Monday, July 14, 2003
# Posted 8:52 PM by Ariel David Adesnik
"Appointed Iraqi Council Assumes Limited Role" --Rajiv Chandrasekaran, WaPo, July 14.What's even funnier is that you could switch the headlines around and both articles would still make just as much sense.
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# Posted 8:36 PM by Ariel David Adesnik
MAKE MILLIONS WITH YOUR BLOG!And to think most bloggers just have a tip jar... (0) opinions -- Add your opinion
# Posted 8:21 PM by Ariel David Adesnik
In today's paper, Walter Isaacson writes that Benjamin Franklin long ago discovered how best to deal with the French:
"always play to their pride and vanity by constantly seeking their opinion and advice, and they will admire you for your judgment and wisdom."With all due respect to Mr. Hundred-Dollar Bill, that is pure bullshit. No resilient alliance can rest on a foundation of cynical condescension. Instead, we must constantly remind both ourselves and the French that our nations are founded on shared ideals.
Both "life, liberty and the pursuit of happiness" as well as "liberte, egalite, fraternite" are expressions of the same democratic ethos underlying both of our revolutions. (So what if the American revolution lasted for seven years while the French one lasted for eighty? What do you expect from a nation with a 35-hour work week?)
Anyhow, the better the United States is at living up to its ideals, the more persuasive it can sound when demanding that France live up to those same ideals as well. There will come a day, I hope, when the Tricolor, the Stars & Stripes and the Union Jack are recognized around the world as symbols of a single Enlightenment faith that has brought freedom and democracy to the four distant corners of the earth. (0) opinions -- Add your opinion
# Posted 7:22 PM by Ariel David Adesnik
# Posted 6:21 PM by Ariel David Adesnik
Robert won for his post on Arnold Schwarzenegger's bid for the California state house. Impressively, the Ah-nuld post won the endorsement of Glenn Reynolds and Andrew Sullivan as well as numerous others.
Embarrassingly, I forgot to vote in the Showcase even though I told Robert he should enter. So I'm glad that everyone else thinks as highly of Boomshock as I do. As I did once before, let me put it in terms an LA Dodger fan can appreciate: Folks, your looking at the Rookie of the Year. Next up, MVP? (0) opinions -- Add your opinion
# Posted 6:01 PM by Ariel David Adesnik
In some respects, Saletan and Drezner aren't far apart. Both recognize that the most offensive thing about Dean's foreign policy is not its substance, but the arrogance with which the candidate conveys it.
While Saletan and Drezner suggest that Dean's arrogance is a personal characteristic, I tend to think that it reflects the anti-Vietnam heritage of the Democratic Party's far left. While the overwhelming majority of American were anti-Vietnam by the time the war as over, the anti-war resentment of many protesters and activists became the foundation of a worldview that was automatically suspicious of American power to the point of being anti-American (in the foreign policy sense of the word.)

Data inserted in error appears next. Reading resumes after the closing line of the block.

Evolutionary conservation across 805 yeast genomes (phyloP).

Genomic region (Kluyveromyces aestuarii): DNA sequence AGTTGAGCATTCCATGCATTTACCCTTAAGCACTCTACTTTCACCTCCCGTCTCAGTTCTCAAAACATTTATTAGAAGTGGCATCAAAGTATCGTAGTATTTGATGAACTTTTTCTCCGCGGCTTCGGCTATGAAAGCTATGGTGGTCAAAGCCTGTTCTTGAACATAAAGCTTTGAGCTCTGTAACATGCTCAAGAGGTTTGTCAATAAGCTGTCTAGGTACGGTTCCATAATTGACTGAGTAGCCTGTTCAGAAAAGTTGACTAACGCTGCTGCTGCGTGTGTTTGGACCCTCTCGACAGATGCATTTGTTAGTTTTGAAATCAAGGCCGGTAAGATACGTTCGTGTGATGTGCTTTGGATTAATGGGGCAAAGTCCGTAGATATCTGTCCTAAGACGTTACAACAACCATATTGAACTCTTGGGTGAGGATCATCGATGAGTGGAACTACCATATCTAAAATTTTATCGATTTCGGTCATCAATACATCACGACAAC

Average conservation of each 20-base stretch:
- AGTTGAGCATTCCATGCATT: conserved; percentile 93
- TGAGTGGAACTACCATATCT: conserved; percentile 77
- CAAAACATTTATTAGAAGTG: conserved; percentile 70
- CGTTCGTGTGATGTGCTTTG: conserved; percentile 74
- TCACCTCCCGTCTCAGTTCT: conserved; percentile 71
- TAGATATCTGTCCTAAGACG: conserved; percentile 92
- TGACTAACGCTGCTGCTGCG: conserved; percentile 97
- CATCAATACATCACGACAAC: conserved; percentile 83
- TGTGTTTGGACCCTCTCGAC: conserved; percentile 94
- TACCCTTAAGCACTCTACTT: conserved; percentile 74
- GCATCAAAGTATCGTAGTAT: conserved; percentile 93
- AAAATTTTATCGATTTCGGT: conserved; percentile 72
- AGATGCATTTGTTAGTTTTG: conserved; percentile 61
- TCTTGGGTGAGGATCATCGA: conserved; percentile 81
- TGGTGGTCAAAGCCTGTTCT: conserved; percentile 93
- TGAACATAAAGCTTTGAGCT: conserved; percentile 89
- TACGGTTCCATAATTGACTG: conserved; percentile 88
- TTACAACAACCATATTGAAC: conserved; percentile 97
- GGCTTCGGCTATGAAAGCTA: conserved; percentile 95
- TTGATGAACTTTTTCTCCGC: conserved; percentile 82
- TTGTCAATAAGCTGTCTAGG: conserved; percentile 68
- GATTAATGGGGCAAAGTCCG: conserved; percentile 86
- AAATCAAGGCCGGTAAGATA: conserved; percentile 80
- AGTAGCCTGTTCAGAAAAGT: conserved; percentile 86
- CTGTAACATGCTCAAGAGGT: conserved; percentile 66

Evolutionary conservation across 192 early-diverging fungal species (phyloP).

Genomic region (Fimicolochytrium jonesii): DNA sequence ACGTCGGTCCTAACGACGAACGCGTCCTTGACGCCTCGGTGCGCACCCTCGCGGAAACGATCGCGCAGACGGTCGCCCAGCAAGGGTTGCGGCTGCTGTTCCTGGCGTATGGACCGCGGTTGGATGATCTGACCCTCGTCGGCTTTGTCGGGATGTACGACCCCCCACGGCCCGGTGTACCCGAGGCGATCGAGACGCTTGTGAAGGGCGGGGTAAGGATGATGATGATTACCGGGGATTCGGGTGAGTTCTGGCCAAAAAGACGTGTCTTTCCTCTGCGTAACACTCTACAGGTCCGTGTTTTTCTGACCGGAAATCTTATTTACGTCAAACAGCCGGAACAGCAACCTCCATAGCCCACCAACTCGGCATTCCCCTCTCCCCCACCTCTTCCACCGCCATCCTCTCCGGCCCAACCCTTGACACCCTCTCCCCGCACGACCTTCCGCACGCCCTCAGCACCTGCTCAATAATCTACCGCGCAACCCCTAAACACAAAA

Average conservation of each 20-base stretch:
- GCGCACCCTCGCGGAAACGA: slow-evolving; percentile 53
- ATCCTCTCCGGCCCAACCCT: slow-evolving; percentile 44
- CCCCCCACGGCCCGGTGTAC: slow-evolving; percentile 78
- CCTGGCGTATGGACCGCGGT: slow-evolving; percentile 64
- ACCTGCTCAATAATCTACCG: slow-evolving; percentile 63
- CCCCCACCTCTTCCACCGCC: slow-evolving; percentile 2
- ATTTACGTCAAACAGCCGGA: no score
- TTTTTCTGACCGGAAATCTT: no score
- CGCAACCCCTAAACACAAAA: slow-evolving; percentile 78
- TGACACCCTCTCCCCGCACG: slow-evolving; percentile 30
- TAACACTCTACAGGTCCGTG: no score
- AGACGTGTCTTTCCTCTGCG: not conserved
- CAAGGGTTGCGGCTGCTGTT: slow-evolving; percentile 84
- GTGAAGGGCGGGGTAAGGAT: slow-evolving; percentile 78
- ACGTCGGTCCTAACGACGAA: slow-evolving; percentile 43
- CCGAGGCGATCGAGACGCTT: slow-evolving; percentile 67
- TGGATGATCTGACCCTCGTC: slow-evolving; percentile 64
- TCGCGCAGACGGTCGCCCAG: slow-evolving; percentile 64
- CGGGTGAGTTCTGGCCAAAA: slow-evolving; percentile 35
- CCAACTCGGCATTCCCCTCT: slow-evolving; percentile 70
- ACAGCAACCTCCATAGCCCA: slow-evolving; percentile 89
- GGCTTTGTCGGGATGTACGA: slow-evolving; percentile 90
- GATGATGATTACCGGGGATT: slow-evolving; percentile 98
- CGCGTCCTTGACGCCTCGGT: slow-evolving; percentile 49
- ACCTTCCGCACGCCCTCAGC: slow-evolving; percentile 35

Since the end of the Cold War, only those Democrats who share this heritage resentment have been able to criticize American foreign policy with the same bravado dispalyed by Howard Dean. Whereas many other Democrats have offered thoughtful criticism of US foreign policy under both Clinton and Bush, they advance their criticism in the spirit of loyal opposition to a foreign policy that has done great things for the world.
In contrast, it often seems that Dean wants to tear down the accomplishments of his predecessors. The irony, of course, is that Clinton and Bush have slowly, sometimes unwillingly, brought American foreign policy around to the values vocalized so forcefully by the anti-Vietnam protesters.
Two decades ago, humanitarian intervention in Africa and nation-building in the Middle East would have been written off as hopeless causes. Admittedly, the US military has played a greater role in these endeavors than peace-loving protesters might be comfortable with. Still, the values animating the enterprise are the same.
In many ways, we are living in Howard Dean's America. The strange thing is that Dean himself isn't aware of that fact. (0) opinions -- Add your opinion
# Posted 5:27 PM by Ariel David Adesnik
# Posted 5:22 PM by Ariel David Adesnik
President Bush's massive increases for such subsidies is yet another indicator that, in economic policy, he's much more of a socialist than he lets on. Big debt, deficit financing, huge new entitlements, and bigger subsidies: Bush's economic policy is a Democratic dream. So why are Republicans voting for it?The answer is simple: Republicans are not economic conservatives. They are tax-cutting revolutionaries who will let nothing get in their way.
The Republican party has inherited its economic platform from the Reagan era. It insists that tax cuts will promote both economic growth and sound government finance. Of course, that idea was implausible in Reagan's time and discredited further by the Reagan deficit; according to a fellow named Bush, it was a classic example of "voodoo economics".
What made Reagan so successful as a tax-cutter, however, was that he knew not to touch the entitlements that Americans have come to depend on thanks to Franklin Roosevelt and Lyndon Johnson. This pragmatism continues to inform Republicanism today, giving it the debt-laden, welfarist character Sullivan rails against.